Wang, W., Archbold, T., Lam, J. S., Kimber, M. S. & Fan, M. Z. (2019). Scientific Reports, 9(1), 1-13.
Cellulases play important roles in the dietary fibre digestion in pigs, and have multiple industrial applications. The porcine intestinal microbiota display a unique feature in rapid cellulose digestion. Herein, we have expressed a cellulase gene, p4818Cel5_2A, which singly encoded a catalytic domain belonging to glycoside hydrolase family 5 subfamily 2, and was previously identified from a metagenomic expression library constructed from porcine gut microbiome after feeding grower pigs with a cellulose-supplemented diet. The activity of purified p4818Cel5_2A was maximal at pH 6.0 and 50°C and displayed resistance to trypsin digestion. This enzyme exhibited activities towards a wide variety of plant polysaccharides, including cellulosic substrates of avicel and solka-Floc®, and the hemicelluloses of β-(1 → 4)/(1 → 3)-glucans, xyloglucan, glucomannan and galactomannan. Viscosity, reducing sugar distribution and hydrolysis product analyses further revealed that this enzyme was a processive endo-β-(1 → 4)-glucanase capable of hydrolyzing cellulose into cellobiose and cellotriose as the primary end products. These catalytic features of p4818Cel5_2A were further explored in the context of a three-dimensional homology model. Altogether, results of this study report a microbial processive endoglucanase identified from the porcine gut microbiome, and it may be tailored as an efficient biocatalyst candidate for potential industrial applications.
Enzymatic potential and biosurfactant production by endophytic fungi from mangrove forest in Southeastern Brazil.
Martinho, V., dos Santos Lima, L. M., Barros, C. A., Ferrari, V. B., Passarini, M. R. Z., Santos, L. A., de Souza Debastianes, F. L., Lacava, P. T. & de Vasconcellos, S. P. (2019). AMB Express, 9(1), 1-8.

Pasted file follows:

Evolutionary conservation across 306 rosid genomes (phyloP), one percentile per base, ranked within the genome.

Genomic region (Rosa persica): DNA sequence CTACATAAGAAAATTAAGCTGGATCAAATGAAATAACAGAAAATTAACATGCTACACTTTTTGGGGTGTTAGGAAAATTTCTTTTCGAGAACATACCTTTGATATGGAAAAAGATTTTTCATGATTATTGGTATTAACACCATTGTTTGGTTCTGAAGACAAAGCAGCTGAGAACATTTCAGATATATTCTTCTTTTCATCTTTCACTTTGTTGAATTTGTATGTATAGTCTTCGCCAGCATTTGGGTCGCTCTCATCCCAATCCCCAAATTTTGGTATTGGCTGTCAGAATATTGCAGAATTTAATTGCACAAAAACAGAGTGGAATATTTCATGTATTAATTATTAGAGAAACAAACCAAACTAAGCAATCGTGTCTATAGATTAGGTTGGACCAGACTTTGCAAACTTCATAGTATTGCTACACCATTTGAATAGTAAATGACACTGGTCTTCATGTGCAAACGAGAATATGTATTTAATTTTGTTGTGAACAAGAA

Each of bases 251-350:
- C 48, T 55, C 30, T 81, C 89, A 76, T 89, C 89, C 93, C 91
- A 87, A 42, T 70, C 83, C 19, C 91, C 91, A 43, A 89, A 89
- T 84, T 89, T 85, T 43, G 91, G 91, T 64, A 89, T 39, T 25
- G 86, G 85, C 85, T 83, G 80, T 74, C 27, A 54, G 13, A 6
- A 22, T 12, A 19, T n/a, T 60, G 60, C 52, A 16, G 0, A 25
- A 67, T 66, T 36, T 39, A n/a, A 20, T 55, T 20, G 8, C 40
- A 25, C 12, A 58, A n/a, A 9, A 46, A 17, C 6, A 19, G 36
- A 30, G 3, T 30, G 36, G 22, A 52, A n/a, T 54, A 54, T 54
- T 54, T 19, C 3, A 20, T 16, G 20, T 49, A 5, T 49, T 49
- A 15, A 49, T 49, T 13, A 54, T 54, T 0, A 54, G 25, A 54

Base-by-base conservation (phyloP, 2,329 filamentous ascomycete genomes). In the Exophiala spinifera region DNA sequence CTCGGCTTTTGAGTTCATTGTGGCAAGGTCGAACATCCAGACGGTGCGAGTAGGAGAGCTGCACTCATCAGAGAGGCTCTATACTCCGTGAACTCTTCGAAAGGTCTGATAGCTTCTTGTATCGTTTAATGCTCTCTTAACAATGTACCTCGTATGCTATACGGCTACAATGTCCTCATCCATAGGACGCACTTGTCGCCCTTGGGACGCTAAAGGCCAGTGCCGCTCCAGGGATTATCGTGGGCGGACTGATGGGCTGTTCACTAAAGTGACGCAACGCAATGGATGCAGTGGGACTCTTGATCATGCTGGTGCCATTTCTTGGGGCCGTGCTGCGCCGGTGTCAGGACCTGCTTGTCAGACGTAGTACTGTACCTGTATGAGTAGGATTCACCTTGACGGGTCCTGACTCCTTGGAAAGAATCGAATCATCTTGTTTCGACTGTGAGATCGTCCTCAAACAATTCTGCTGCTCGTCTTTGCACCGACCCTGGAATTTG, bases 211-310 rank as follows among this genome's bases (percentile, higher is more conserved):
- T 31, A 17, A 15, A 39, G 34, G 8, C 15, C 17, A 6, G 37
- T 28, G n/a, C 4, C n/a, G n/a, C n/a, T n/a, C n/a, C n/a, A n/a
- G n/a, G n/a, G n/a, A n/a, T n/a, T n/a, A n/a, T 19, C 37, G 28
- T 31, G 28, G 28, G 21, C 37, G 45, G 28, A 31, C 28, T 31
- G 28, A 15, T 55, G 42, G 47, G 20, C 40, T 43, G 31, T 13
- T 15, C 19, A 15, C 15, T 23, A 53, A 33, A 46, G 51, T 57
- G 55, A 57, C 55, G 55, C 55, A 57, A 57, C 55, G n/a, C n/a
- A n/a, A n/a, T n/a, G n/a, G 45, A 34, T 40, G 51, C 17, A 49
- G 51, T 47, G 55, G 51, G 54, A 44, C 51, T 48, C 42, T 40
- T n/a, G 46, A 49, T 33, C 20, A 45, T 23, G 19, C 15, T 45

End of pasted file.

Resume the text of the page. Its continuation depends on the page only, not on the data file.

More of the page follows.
Microbial activity is the main route for cycling mangrove nutrients. In general, microorganisms have abilities to degrade lignocellulosic compounds. Among the biotechnological potential of the microbiota from mangroves, it is noteworthy about endophytic fungi, which can be considered as effective sources of different bioactive compounds. In this sense, thirty (30) endophytic fungi were isolated from mangrove forest sampling Cananeia, SP, Brazil. These microorganisms were analyzed about their enzymatic activities including: lignin peroxidase EC 126.96.36.199, manganese peroxidase EC 188.8.131.52 and laccase EC 184.108.40.206, as well endo-cellulase EC 220.127.116.11 and endo-xylanase EC 18.104.22.168. Besides that, production of bioactive secondary metabolites like biosurfactant and/or bioemulsifier was also investigated. As results, nineteen (19) isolates were selected about their ligninolytic abilities, nine (9) of them about cellulase activity and thirteen (13) showed xylanase abilities. The fungal isolate named as 3(3), characterized as Fusarium sambucinum, showed a prominent lignin peroxidase (42.4 U L−1) and manganese peroxidase (23.6 U L−1) activities. The isolate 63.1, also related to Fusarium sp. genera, was selected about its laccase activity (41.5 U L−1). From all the investigated fungi, the isolate 47(4) Trichoderma camerunense was selected about its cellulolytic and xylanolytic activities, showing 45.23 and 26.09 U mL−1, respectively. The same fungi also showed biosurfactant ability demonstrated by superficial tension decreasing to 38 mN/m. In addition, fifteen (15) fungi exhibited bioemulsifier activity, with E24 values up to 62.8%.Hide Abstract